My baby boy was born at a few minutes after midnight twenty years ago.
Just typing those words encouraged another gray hair to emerge – right in my part, of course!
Remember when you were five? People would ask, “How old are you?” and you always said, “Five and a half” if it was the day after your birthday or “Almost six” if your birthday was six months or less away.
What were we thinking? That the next age would offer us something the current one did not. The curse of youth is that we don’t realize how fleeting it is until it has taken wing and flown far away.
When we were ten, we couldn’t wait to be twelve. Once we got to twelve, we wanted to be a teenager. At thirteen, sixteen seemed the age when real freedom would be attained. Once we had that driver’s license, we wanted to be eighteen so we could “go where we want whenever we want and not have to do what anyone says.”
Yeah, right! The irony of adulthood – the freedom it promises to those dominated by parental control is just a chain of a different sort. Adulthood: bills, jobs, problems and responsibilities. All that stuff our parents handled for us while we were whining about enjoying our youth, it falls on our shoulders now.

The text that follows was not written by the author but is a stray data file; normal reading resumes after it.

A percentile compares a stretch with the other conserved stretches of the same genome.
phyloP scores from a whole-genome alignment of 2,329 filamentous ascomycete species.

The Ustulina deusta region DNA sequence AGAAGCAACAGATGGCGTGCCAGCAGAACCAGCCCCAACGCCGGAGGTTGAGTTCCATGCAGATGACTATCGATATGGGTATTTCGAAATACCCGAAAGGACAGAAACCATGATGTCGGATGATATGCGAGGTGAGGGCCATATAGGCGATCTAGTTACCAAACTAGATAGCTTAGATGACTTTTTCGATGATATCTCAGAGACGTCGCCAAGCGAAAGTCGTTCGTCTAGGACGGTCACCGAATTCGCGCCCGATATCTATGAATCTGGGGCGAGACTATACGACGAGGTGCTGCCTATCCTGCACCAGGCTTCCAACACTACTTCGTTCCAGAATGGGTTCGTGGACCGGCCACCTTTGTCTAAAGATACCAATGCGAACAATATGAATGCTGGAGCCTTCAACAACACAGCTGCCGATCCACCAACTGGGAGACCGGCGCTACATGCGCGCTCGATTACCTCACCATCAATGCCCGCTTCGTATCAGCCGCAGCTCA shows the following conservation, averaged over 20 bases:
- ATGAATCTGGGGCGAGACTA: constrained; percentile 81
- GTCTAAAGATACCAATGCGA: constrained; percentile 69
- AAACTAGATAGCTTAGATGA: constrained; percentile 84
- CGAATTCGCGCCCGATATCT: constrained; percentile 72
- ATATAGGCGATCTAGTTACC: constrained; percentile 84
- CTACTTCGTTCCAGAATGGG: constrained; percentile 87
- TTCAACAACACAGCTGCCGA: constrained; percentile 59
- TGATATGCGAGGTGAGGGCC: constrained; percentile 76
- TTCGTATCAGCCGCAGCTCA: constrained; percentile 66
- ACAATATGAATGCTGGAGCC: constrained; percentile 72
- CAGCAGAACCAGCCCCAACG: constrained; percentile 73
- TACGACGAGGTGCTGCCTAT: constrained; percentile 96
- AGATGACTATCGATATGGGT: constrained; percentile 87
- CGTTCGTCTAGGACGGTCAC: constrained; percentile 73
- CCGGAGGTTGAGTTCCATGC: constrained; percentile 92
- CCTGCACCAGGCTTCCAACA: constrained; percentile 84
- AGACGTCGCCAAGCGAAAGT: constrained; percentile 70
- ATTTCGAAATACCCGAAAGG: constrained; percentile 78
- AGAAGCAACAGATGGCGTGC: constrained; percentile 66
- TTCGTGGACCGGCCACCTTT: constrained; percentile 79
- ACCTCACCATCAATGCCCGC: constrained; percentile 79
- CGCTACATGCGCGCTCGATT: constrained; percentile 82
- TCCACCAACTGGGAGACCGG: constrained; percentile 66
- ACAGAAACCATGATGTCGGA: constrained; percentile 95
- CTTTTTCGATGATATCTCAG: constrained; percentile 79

My baby is no longer a teenager. He bemoaned this at church camp last year, when he was still weeks away from nineteen and very much a teenager. The leaders wanted him to be in charge of things. He just wanted to be one of the kids.
Get used to that feeling, son, it’s coming your way more frequently as your age number increases.
After college, the fun and games of youth become the drudgery and responsibility of adulthood.
Welcome to my world.
What birthday did you look forward to the most? Which one did you dread?